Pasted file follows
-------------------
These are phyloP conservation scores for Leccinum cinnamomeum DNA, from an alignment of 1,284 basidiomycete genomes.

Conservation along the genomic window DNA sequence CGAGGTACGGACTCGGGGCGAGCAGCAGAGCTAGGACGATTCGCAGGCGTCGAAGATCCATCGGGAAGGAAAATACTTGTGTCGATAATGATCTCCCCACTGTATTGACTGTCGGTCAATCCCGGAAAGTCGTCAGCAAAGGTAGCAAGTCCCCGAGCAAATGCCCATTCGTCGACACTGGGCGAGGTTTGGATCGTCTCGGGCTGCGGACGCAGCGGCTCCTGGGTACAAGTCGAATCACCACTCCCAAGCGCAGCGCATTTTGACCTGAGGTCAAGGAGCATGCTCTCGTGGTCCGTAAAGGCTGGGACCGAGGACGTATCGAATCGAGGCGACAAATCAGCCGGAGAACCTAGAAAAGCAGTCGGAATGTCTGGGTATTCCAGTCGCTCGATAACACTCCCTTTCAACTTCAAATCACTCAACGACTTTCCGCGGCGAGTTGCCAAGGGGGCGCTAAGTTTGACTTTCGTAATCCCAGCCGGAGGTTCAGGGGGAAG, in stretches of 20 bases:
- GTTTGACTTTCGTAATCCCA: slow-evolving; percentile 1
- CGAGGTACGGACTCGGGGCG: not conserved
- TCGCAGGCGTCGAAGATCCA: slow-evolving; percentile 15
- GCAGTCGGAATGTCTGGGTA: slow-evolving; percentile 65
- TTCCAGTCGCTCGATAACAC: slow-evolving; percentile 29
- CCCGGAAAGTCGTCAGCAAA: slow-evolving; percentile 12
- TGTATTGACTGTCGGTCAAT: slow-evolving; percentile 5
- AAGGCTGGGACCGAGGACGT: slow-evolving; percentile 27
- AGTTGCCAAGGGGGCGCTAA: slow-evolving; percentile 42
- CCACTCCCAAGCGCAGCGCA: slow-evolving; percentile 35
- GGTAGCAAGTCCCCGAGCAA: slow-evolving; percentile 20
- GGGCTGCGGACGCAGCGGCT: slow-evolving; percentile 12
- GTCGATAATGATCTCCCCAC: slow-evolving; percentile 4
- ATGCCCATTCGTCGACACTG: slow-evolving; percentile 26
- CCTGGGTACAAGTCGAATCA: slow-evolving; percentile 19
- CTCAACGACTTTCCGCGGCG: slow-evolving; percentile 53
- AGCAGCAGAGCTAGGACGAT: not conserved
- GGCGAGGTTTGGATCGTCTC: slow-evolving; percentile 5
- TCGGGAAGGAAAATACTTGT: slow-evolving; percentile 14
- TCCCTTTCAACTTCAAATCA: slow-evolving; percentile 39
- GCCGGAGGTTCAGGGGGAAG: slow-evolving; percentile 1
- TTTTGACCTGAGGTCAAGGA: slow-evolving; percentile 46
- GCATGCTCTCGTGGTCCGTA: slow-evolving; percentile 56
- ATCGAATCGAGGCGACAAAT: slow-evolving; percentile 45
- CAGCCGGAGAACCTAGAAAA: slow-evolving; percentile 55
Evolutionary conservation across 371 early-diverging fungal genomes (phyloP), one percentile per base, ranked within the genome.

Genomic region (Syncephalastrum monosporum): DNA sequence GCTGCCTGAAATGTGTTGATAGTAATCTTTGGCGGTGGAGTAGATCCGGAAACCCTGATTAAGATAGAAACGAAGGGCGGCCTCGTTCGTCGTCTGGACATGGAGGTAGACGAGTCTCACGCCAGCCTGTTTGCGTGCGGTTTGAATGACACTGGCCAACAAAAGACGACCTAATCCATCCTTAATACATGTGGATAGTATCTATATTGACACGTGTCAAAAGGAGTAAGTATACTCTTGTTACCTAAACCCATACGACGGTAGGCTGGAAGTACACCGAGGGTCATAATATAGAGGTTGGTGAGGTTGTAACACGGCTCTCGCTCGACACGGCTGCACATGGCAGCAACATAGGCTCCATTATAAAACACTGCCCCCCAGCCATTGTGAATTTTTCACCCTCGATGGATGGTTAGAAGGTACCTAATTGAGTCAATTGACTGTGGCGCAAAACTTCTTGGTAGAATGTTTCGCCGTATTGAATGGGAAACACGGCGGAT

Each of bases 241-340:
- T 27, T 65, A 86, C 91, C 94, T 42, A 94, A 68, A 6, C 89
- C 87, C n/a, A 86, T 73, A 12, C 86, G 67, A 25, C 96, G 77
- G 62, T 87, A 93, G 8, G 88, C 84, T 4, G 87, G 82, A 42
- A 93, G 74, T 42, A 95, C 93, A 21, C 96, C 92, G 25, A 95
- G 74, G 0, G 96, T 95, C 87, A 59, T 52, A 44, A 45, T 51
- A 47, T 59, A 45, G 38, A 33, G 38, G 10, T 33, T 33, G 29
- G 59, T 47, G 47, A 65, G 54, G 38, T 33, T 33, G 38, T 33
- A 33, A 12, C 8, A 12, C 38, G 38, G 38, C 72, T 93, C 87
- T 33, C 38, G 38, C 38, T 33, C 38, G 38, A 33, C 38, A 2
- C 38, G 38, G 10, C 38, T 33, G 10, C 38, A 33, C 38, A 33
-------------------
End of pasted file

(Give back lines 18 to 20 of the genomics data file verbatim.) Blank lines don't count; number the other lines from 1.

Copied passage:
- CTCAACGACTTTCCGCGGCG: slow-evolving; percentile 53
- AGCAGCAGAGCTAGGACGAT: not conserved
- GGCGAGGTTTGGATCGTCTC: slow-evolving; percentile 5